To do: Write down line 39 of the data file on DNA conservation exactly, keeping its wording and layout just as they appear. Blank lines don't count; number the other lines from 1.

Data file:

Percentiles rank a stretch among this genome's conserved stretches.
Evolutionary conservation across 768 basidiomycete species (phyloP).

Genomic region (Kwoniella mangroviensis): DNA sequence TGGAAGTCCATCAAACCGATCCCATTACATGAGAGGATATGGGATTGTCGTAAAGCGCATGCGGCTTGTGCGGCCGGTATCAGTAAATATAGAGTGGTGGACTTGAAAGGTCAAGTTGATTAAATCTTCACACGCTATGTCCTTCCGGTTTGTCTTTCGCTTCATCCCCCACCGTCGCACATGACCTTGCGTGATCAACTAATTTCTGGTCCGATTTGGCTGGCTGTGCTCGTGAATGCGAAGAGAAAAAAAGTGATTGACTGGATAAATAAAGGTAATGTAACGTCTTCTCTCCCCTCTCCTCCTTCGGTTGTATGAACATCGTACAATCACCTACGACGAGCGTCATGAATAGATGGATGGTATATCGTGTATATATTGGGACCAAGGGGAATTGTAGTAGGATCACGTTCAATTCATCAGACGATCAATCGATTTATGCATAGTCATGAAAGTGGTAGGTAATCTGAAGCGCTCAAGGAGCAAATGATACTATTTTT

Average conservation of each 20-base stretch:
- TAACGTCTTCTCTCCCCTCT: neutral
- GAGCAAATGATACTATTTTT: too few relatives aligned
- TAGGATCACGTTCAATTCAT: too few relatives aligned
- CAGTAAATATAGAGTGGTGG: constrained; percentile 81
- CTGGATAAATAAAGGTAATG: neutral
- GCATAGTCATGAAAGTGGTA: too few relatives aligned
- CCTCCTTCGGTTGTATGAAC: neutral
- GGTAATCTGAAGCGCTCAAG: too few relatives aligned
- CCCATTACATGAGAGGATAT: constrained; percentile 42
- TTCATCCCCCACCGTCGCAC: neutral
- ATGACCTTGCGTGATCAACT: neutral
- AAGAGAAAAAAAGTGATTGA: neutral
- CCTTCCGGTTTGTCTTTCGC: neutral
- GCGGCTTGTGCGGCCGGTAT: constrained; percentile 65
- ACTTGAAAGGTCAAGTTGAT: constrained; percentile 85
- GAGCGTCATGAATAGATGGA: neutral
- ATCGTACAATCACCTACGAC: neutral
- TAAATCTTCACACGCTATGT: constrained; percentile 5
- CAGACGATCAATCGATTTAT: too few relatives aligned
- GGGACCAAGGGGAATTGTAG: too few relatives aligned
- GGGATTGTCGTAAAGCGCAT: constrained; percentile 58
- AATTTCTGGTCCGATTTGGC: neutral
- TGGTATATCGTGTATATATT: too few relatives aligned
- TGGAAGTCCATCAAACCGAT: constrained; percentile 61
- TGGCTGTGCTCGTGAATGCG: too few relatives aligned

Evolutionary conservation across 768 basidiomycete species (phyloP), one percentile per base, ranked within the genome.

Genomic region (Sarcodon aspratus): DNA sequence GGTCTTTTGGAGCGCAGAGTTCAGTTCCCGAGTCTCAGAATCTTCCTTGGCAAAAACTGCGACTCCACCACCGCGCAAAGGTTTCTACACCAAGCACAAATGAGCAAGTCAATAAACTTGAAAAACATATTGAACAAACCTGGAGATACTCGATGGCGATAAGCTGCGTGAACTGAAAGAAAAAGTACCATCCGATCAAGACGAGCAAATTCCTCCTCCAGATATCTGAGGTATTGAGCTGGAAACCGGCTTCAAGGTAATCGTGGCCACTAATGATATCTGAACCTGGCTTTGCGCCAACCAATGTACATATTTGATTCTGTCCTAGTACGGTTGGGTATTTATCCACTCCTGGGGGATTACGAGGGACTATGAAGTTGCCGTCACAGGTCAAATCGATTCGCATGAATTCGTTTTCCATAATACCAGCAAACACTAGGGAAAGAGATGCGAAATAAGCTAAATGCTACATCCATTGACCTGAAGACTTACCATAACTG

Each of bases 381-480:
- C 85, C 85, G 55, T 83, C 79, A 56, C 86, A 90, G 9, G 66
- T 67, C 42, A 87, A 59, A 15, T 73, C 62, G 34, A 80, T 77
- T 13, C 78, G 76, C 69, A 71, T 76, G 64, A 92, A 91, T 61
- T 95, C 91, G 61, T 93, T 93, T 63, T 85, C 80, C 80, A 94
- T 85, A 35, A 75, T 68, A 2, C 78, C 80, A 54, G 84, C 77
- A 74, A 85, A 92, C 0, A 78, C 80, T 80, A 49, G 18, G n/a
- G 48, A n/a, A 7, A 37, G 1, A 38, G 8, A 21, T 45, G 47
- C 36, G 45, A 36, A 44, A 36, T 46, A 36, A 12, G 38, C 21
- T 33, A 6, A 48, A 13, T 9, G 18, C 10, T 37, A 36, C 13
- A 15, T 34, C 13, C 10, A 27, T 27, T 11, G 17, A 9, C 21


- G 48, A n/a, A 7, A 37, G 1, A 38, G 8, A 21, T 45, G 47